Hospital officials were divided in their reactions to news late Thursday that the U.S. Department of Health & Human Services had revoked the certification of two electronic health record systems for failure to meet the standards of the Meaningful Use incentive program.
According to an announcement from HHS, EHRMagic-Ambulatory and EHRMagic-Inpatient, both developed by EHRMagic, Inc. of Santa Fe Springs, Calif., do not meet required functionality. Providers can't use the tools to meet the requirements of the Meaningful Use program and, according to the HHS, "should not have passed certification."
Edward Marx (right), a FierceHealthIT Editorial Advisory Board member and vice president and CIO at Texas Health Resources in North Texas, told FierceEMR via email that he likes the news, as it shows the program is about accountability and integrity.
"It shows that the program is not a rubber stamp," he said, via email. "And it is a serious warning to those just playing the game that this is serious and this is about sustainability."
FierceHealthIT Editorial Advisory Board member Todd Richardson, vice president and CIO for Wausau, Wisc.-based Aspirus, Inc., said via email that hearing about the news made him glad to have partnered with a "big player" in the market who isn't likely to suffer a similar fate.
"Any practice that moves from paper to an electronic system takes a huge hit in productivity and it is a change management nightmare in most cases for those involved in the conversion," Richardson said. "I can only imagine what the cartoon bubbles say for the physicians who are now looking at having to perhaps change to another system."
Richardson (left) added that such news perhaps speaks to the overall confusion and lack of clarity in many of the Meaningful Use standards.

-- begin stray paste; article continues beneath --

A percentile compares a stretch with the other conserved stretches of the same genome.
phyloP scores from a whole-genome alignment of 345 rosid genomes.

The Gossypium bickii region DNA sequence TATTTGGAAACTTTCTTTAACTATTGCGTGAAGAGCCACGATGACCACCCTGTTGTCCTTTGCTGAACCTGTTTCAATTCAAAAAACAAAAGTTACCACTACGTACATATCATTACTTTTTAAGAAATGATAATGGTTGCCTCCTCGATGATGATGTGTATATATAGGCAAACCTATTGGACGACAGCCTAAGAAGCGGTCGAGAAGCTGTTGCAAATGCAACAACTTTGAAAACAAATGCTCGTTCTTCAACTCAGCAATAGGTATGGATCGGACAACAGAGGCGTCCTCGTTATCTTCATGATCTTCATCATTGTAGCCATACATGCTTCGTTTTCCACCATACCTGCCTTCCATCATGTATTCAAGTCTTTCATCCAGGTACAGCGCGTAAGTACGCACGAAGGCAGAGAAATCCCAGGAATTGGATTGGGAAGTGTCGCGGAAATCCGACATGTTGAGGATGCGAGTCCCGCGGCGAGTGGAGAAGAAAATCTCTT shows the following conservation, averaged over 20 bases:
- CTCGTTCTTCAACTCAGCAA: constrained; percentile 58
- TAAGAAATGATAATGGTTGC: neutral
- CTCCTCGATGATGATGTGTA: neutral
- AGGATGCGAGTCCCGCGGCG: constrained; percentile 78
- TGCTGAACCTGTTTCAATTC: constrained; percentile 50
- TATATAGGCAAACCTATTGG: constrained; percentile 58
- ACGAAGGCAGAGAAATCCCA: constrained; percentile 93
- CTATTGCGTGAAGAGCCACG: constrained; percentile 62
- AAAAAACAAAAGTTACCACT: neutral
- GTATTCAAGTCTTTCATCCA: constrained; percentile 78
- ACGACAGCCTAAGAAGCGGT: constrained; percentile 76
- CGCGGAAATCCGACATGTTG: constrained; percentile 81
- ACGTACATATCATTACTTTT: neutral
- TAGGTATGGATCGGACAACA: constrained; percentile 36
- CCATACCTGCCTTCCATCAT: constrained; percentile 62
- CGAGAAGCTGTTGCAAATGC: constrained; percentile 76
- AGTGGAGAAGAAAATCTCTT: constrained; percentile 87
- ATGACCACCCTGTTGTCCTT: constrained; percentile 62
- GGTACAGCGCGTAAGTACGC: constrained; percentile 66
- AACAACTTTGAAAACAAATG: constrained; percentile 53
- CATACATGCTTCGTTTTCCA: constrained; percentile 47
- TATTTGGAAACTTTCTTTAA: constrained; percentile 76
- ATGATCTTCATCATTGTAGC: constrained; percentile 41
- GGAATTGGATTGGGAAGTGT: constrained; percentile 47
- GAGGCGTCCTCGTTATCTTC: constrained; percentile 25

"I've personally set through countless hours of dialogue with our vendor, other providers and even 'experts' from [the Office of the National Coordinator for Health IT] in an attempt to clarify the standards," he said.
FierceHealthIT Editorial Advisory Board member Stephen Stewart, CIO at Henry County Health Center in Mount Pleasant, Iowa, said via email that such news is both a blessing and a curse.
"My view is this is nearly catastrophic to the users," Stewart (right) said. "But if the product is bad enough to get certification revoked, moving on is probably in the best long term interests. ... Heads could roll on this one, but you have to have the courage to face the music, and deal with the realities. A lot will depend on how the vendor is able to respond and how bad the product was to begin with."
HHS indicated that ONC and InfoGard Laboratories, Inc. one of the authorized certification bodies (ACBs), conducted surveillance and retested the products. The products failed re-testing.
"We and our certification bodies take complaints and our follow-up seriously," National Coordinator for Health IT Farzad Mostashari said in a statement. "By revoking the certification of these EHR products, we are making sure that certified electronic health record products meet the requirements to protect patients and providers."
ONC did not indicate how many complaints it had received about the two EHR products. However, Carol Bean, director of ONC's Office of Certification and Testing, and Asara Clark, program analyst reiterated in a Health IT Buzz blog post this week that ONC monitors its electronic mailbox daily for questions and complaints, and investigates every complaint it receives. They also said that ACBs conduct both proactive and reactive surveillance of EHR products.
ONC also maintains a list of certified health IT products on its website.
Dan Bowman contributed to this article.